Here I’ve folded back the muslin to trim off two pieces of fabric before adding the next to make it a nice straight line.
I’ve added a few more pieces just as I showed you before and now auditioning a piece of hand-dyed velvet for that little place. Perfect!
The velvet is in place.
Now auditioning a silk stripe for the long side.
You can see I keep adding fabrics counter clock-wise. I audition the fabric. If I like it I fold back the muslin to the wrong side, trim the fabrics to form a straight line and then sew the new fabric with a 1/4-inch seam allowance.
To add even more visual interest to your block, add pieced sections. On the right side below, I sewed two similar (but different) silks together to make a piece that would fit along that long edge.
Keep adding fabrics until your foundation is filled with fabric pieces! Below is the finished pieced silk and velvet crazy quilt block ready for some hand stitching!
If you look closely at the image below you’ll see a stitching line 1/4-inch around the outside edge. Many of the fabrics are on the bias. To keep everything flat and stable while you are doing your embellishments, it is smart to add a stitching line to keep the edges stable.
Assembling your crazy quilt blocks
Once you have as many crazy quilt blocks complete for your quilt, you can sew them together. If you are doing hand embroidery (or machine stitching) I recommend doing that on each block individually – before you sew them together in a full quilt.
You can just sew the quilt blocks together to make the quilt top, or add sashing between the blocks. Remember, there are no rules!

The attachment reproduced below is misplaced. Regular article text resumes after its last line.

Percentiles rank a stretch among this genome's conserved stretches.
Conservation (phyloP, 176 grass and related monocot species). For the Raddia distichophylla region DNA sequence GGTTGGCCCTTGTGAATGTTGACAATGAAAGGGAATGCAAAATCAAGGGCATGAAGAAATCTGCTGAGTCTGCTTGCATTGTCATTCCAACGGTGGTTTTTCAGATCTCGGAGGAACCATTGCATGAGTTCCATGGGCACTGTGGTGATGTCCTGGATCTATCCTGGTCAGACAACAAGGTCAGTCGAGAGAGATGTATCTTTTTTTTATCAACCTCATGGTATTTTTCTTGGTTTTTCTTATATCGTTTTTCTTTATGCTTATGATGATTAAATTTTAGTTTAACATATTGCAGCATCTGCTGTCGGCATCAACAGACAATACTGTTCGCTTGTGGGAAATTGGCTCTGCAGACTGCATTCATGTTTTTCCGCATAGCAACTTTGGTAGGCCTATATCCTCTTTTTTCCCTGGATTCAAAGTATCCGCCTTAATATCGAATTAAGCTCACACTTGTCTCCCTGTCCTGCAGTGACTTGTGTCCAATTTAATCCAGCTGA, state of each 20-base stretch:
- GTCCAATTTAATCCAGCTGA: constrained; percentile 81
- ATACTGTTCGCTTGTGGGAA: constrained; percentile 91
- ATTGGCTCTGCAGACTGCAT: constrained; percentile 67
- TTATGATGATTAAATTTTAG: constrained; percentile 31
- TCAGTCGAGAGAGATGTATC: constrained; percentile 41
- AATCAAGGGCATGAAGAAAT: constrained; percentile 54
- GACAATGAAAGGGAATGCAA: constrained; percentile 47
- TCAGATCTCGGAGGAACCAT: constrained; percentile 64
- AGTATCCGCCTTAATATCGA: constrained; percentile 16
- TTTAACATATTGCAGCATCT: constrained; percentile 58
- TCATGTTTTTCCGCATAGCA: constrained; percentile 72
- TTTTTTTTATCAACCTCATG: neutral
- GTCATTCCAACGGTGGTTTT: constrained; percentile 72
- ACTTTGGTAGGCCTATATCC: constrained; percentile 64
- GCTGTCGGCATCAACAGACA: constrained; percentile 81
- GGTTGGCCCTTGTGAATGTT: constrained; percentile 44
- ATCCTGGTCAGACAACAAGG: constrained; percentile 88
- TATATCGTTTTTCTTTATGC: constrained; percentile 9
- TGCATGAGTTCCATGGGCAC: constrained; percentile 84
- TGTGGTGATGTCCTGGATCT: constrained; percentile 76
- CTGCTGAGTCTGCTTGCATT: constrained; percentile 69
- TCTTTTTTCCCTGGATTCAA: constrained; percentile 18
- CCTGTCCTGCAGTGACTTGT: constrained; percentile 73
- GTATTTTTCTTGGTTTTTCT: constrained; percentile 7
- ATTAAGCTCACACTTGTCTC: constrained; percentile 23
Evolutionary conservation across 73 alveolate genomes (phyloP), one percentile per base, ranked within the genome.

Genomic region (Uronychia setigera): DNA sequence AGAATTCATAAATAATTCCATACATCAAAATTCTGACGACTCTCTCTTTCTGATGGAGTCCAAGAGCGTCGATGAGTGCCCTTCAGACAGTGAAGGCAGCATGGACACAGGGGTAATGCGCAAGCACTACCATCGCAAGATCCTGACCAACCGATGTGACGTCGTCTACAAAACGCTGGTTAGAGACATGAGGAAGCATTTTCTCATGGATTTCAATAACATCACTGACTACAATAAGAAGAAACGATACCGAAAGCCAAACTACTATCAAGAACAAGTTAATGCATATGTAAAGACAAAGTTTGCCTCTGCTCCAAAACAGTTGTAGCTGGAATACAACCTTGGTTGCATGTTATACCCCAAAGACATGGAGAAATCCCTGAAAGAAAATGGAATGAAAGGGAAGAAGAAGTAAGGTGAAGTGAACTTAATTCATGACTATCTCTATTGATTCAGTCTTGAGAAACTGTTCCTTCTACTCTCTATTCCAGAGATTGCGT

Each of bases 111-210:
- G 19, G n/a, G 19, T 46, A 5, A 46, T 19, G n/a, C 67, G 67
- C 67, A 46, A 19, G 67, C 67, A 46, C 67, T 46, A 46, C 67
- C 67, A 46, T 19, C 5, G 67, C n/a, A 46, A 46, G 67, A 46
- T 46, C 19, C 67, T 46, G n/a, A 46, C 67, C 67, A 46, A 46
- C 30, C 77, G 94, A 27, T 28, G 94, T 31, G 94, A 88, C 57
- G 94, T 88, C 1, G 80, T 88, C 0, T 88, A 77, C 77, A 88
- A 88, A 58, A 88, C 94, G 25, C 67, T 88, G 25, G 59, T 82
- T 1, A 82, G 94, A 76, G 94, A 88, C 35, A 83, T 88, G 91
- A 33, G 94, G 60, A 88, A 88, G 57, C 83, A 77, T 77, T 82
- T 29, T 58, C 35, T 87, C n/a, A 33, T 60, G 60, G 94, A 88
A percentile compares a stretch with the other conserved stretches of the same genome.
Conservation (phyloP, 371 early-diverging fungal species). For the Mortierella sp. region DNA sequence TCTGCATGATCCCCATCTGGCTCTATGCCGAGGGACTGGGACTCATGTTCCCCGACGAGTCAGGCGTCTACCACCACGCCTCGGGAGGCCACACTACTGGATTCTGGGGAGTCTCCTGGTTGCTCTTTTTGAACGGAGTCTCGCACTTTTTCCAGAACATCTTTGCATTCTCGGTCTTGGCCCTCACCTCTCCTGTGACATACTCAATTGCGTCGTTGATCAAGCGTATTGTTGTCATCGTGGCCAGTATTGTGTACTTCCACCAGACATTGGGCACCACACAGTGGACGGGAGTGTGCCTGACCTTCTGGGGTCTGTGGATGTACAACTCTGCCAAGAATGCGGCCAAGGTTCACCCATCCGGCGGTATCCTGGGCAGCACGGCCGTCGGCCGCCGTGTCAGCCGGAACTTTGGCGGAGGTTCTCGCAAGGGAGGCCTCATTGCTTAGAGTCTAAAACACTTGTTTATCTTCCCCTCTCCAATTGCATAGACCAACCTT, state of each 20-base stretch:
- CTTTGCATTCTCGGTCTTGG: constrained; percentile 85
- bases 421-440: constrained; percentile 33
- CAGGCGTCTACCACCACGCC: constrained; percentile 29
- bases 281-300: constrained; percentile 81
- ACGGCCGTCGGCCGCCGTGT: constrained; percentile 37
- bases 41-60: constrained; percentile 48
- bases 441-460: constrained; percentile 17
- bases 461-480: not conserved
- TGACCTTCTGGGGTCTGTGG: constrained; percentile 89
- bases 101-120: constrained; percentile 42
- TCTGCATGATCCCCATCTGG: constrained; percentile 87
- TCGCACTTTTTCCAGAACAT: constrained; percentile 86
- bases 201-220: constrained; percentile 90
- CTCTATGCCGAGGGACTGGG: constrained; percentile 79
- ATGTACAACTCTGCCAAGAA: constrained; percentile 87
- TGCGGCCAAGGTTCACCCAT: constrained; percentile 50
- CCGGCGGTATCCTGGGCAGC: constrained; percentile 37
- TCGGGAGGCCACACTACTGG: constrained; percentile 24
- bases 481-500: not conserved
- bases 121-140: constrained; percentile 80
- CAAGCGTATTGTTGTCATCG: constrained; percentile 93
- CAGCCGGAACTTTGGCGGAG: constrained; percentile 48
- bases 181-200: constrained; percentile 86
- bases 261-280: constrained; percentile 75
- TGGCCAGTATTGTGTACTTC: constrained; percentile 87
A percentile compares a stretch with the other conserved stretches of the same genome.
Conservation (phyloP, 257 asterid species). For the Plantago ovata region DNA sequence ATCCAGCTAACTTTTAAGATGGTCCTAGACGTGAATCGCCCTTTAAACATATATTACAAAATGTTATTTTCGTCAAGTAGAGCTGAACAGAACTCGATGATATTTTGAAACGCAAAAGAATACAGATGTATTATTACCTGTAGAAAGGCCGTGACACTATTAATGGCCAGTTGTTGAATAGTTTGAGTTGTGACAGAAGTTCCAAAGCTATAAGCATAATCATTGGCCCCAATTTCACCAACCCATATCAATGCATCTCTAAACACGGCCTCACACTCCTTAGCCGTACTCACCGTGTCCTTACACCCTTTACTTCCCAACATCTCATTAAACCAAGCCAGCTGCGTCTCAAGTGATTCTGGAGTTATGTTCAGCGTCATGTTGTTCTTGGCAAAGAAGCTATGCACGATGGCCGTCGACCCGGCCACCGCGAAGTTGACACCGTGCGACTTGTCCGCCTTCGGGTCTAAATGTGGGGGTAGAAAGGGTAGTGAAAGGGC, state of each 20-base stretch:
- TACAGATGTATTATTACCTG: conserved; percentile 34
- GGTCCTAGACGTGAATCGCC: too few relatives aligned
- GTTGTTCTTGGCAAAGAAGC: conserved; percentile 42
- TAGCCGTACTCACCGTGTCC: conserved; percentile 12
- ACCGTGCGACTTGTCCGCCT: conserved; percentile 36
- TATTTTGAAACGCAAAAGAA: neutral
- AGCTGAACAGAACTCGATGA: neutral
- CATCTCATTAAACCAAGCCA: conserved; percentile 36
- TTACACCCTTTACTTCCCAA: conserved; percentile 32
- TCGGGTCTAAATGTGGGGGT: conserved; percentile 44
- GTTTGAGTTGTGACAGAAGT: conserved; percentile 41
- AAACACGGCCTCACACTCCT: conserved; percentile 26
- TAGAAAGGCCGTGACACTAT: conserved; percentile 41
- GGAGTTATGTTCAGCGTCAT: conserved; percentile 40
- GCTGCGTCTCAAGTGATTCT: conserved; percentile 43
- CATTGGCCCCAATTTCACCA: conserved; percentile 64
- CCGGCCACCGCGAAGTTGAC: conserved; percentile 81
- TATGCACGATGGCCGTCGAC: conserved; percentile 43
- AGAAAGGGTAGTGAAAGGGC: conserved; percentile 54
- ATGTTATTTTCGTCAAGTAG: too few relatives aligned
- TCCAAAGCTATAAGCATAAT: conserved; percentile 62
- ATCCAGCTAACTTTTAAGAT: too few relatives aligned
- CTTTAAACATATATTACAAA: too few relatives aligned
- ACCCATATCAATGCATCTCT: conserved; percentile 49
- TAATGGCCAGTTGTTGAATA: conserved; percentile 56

When you finish the quilt top take a look and see if you want to add any additional embroidery or stitching before you quilt it.
Quilting your crazy quilt
Before quilting your crazy quilt, you’ll want to select a backing fabric and layer your quilt.
A crazy quilt already has a lot of stitching – whether by hand or machine. This is a perfect time to stitch in the ditch to hold the layers of the quilt together.
Finishing touches for a crazy quilt
Make a modern crazy quilt block
Looking for a design that is more contemporary? Use more contemporary fabrics like cotton fabrics in solids or prints, instead of silks, wools and velvets for a modern way of making this block.
For my modern crazy quilt block, I started with a five-sided solid red scrap of fabric.
For the second piece, I added a pale blue fabric to one side.
Just like before, I kept adding fabrics in a counterclockwise pattern around the center. Below is my finished modern crazy quilt block ready for stitching!
For this quilt block for the seam embellishments, I decided to try out some of the decorative stitches on my sewing machine. Our machines come with so many options and how many times do we use these stitches?
Attach a tear-away paper stabilizer on the back of your quilt block. I stitched all around to secure the stabilizer to the quilt block.
Then I started picking out some of the decorative stitches on my machine and had some fun bringing this crazy quilt block to life!
Here is the modern crazy quilt block all stitched with the decorative stitches from my machine, and ready to be finished. Some of the stitches surprised me, and some I didn’t like so much as they were stitched out. A good reminder to play around with all that your sewing machine has to offer!
My favorite? The circles! Check them out at the top of the red strip of fabric.
Then it was time to remove the paper stabilizer from the back of the block.
I started by pulling up the bigger pieces of paper from around the stitch lines.
Then, using my stiletto, I carefully removed the paper from around the stitches.
When it was all done, I layered and finished the 12-inch modern crazy mini quilt!
More crazy quilt inspiration
We’ve been lucky to interview several crazy quilters on Create Whimsy. Here are some of their work:
Browse through all of the crazy quilt projects and inspiration on Create Whimsy.